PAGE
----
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No new trial for Guy Reffitt: Judge upholds verdict in first Capitol riot case to go before jury

U.S. District Judge Dabney Friedrich upheld a jury's guilty verdict in the first Capitol riot case to go to trial.

WASHINGTON — A federal judge Wednesday rejected a request to overturn the conviction of the first Capitol riot defendant to go to trial, saying the government provided “ample evidence” to back up the felony charges.

Guy Reffitt, a Three Percenter militia member from Wylie, Texas, was convicted in March on five felony counts, including obstruction of an official proceeding and entering a restricted grounds with a firearm. Jurors deliberated for less than four hours before returning with a guilty verdict on all counts.

Reffitt’s attorney, William Welch, then filed a motion asking U.S. District Judge Dabney Friedrich to throw out the jury’s verdict and acquit his client or, if she wouldn’t do that, allow him to have another trial. Welch argued the evidence against Reffitt was insufficient and cited a decision from U.S. District Judge Carl Nichols finding the obstruction statute under which Reffitt and other riot defendants were charged required him to have taken “some action with respect to a document, record, or other object.”

The Justice Department has asked Nichols to reconsider that reading of the statute and, on Tuesday, Nichols himself said in a hearing he was “very seriously contemplating” their request. No other judge on the D.C. District Court has agreed with Nichols’ interpretation of the statute. In her order Wednesday, Friedrich explicitly rejected it.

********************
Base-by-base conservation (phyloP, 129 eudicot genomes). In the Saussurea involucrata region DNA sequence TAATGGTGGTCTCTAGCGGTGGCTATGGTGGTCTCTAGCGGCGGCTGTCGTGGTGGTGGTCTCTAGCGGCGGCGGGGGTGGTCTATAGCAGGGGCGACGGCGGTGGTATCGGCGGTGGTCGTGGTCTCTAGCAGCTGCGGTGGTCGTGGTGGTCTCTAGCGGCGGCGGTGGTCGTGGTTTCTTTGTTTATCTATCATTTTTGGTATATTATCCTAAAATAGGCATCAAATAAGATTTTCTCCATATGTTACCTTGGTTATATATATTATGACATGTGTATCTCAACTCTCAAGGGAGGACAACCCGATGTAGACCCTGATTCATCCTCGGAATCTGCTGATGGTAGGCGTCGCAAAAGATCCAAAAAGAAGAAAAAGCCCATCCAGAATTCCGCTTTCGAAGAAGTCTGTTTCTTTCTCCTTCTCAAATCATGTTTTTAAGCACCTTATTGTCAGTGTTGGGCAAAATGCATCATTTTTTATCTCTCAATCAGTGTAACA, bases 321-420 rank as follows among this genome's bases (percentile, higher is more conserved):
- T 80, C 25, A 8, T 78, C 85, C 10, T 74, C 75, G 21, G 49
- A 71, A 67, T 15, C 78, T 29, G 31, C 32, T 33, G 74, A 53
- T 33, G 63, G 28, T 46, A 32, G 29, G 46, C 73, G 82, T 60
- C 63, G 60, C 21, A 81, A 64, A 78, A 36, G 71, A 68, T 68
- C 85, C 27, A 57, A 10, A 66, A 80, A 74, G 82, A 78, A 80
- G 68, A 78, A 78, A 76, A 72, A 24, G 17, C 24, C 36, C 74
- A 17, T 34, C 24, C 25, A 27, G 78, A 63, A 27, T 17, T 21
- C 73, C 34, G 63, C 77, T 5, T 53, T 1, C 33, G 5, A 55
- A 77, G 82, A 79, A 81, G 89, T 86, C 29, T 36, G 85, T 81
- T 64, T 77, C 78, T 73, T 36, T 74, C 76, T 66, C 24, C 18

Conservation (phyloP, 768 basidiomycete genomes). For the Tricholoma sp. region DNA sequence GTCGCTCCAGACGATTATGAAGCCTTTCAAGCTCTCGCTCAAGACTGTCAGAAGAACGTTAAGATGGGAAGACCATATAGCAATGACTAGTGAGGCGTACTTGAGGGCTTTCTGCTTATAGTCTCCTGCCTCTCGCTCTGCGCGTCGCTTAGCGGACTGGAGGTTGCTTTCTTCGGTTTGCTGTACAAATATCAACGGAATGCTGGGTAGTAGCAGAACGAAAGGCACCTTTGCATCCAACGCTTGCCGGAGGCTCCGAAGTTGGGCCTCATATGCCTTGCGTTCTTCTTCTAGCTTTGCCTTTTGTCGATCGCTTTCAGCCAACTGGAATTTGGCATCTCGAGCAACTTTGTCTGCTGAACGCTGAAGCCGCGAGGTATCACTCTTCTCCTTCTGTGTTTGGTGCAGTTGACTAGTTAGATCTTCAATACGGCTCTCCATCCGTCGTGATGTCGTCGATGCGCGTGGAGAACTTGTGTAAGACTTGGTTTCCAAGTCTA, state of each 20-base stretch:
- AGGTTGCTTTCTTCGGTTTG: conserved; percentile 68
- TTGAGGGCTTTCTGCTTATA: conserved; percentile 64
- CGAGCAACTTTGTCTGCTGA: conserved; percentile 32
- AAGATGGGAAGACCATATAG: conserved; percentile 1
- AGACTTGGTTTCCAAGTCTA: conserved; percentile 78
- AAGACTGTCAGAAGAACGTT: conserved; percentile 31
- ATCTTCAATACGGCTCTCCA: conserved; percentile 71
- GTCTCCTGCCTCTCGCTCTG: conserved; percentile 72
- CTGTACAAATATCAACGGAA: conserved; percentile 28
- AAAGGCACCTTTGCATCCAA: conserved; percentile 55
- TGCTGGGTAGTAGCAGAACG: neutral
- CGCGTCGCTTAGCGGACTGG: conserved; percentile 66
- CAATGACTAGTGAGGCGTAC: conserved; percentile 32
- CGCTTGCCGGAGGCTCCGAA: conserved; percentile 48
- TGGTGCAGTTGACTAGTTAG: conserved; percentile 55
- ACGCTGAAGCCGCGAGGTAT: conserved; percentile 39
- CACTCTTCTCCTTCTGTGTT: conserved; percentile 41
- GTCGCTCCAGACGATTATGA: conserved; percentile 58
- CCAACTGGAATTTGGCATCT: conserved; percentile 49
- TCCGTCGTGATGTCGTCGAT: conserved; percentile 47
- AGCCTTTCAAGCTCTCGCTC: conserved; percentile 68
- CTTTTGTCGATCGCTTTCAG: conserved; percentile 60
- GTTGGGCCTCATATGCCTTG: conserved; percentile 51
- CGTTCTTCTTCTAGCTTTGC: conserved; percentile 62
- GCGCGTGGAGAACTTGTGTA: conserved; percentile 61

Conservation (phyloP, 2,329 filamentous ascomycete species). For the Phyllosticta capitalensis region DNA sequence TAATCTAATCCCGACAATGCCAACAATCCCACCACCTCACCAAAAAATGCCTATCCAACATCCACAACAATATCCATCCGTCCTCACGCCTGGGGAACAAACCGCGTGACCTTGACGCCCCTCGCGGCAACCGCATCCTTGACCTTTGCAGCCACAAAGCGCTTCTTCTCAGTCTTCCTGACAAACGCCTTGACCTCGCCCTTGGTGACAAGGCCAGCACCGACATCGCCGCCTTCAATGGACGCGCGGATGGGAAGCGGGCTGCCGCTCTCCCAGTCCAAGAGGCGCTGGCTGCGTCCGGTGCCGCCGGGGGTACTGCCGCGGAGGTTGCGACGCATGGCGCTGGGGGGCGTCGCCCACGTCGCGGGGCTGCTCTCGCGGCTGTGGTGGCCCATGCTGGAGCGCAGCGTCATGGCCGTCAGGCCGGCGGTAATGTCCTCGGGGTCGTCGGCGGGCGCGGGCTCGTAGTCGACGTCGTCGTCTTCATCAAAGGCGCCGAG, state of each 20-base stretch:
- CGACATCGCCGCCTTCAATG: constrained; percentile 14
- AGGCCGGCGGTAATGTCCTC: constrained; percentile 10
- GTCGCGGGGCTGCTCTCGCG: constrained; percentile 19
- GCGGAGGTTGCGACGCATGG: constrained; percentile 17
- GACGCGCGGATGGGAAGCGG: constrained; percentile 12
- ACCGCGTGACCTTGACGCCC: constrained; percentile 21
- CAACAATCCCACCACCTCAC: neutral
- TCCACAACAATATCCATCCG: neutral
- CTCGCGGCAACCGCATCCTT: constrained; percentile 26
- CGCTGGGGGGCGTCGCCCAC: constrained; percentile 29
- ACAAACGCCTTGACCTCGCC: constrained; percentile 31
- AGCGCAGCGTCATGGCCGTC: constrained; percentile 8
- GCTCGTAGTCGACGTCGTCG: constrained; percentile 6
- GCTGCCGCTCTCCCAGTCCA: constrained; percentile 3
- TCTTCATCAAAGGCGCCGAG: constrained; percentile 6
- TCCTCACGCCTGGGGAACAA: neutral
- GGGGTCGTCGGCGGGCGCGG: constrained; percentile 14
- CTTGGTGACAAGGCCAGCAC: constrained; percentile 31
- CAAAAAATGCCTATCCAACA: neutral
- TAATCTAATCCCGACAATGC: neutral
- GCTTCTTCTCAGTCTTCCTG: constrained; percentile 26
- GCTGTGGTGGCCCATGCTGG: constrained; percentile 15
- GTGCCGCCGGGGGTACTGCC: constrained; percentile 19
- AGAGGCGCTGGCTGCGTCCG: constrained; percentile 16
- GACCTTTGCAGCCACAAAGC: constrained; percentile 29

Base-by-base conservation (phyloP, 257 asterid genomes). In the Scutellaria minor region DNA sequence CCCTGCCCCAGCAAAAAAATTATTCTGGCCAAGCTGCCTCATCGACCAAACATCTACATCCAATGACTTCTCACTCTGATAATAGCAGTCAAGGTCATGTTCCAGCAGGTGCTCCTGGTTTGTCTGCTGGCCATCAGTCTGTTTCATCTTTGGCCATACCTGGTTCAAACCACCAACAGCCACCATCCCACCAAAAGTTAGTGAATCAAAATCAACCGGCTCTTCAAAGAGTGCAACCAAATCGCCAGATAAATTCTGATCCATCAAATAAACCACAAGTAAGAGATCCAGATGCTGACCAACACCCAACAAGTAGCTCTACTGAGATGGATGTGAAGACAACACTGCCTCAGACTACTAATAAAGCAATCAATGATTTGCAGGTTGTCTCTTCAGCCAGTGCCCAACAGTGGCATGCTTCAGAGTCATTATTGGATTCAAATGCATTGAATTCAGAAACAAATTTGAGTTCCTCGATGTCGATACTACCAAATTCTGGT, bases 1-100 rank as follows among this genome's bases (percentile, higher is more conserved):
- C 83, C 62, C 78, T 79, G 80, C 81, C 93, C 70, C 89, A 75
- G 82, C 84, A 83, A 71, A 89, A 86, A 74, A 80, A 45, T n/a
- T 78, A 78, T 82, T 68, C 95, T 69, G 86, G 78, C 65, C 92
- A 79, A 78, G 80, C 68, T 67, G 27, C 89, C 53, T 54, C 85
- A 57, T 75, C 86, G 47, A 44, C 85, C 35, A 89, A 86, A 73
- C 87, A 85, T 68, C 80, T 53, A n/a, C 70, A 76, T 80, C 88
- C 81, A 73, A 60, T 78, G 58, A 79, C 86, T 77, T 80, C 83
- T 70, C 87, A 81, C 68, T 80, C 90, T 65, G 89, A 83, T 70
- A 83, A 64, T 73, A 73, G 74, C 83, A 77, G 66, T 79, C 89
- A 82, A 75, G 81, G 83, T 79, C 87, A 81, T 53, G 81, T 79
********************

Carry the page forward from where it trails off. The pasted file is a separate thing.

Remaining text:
“To be sure, it is somewhat odd that § 1512(c)(2) is the only provision in the section that lacks ‘a narrow focus,’” Friedrich wrote, referring to Nichols’ order dismissing the obstruction count against another defendant, Garrett Miller. “But it would also be unnatural to read a phrase as expansive as ‘otherwise obstructs, influences, or impedes any official proceeding’ as restricted just to acts affecting records, documents, or objects—especially because a whole host of such acts are already proscribed in § 1512(c)(1).”

Both Friedrich and Nichols were appointed to the D.C. District Court by former President Donald Trump – Friedrich in 2017, and Nichols in 2019.

In her order, Friedrich also rejected Reffitt’s argument that the evidence against him was insufficient. Rather, she wrote, it was his arguments for a new trial that were lacking.

“Reffitt makes little attempt to show that ‘the interest of justice’ requires a new trial… reiterating only that the evidence is insufficient to sustain guilty verdicts, except on count 3(a),” she wrote. “In fact, the evidence amply supports his conviction on all counts.”

Since Reffitt’s conviction, three other Capitol riot defendants have gone to trial before a jury. All have been convicted on all counts – most recently former NYPD officer Thomas Webster, who was convicted of assaulting DC Police Officer Noah Rathbun on Jan. 6.

Friedrich’s decision left few remedies for Reffitt at the district court level. It was not immediately clear whether he intended to appeal her ruling to the D.C. Circuit Court of Appeals.

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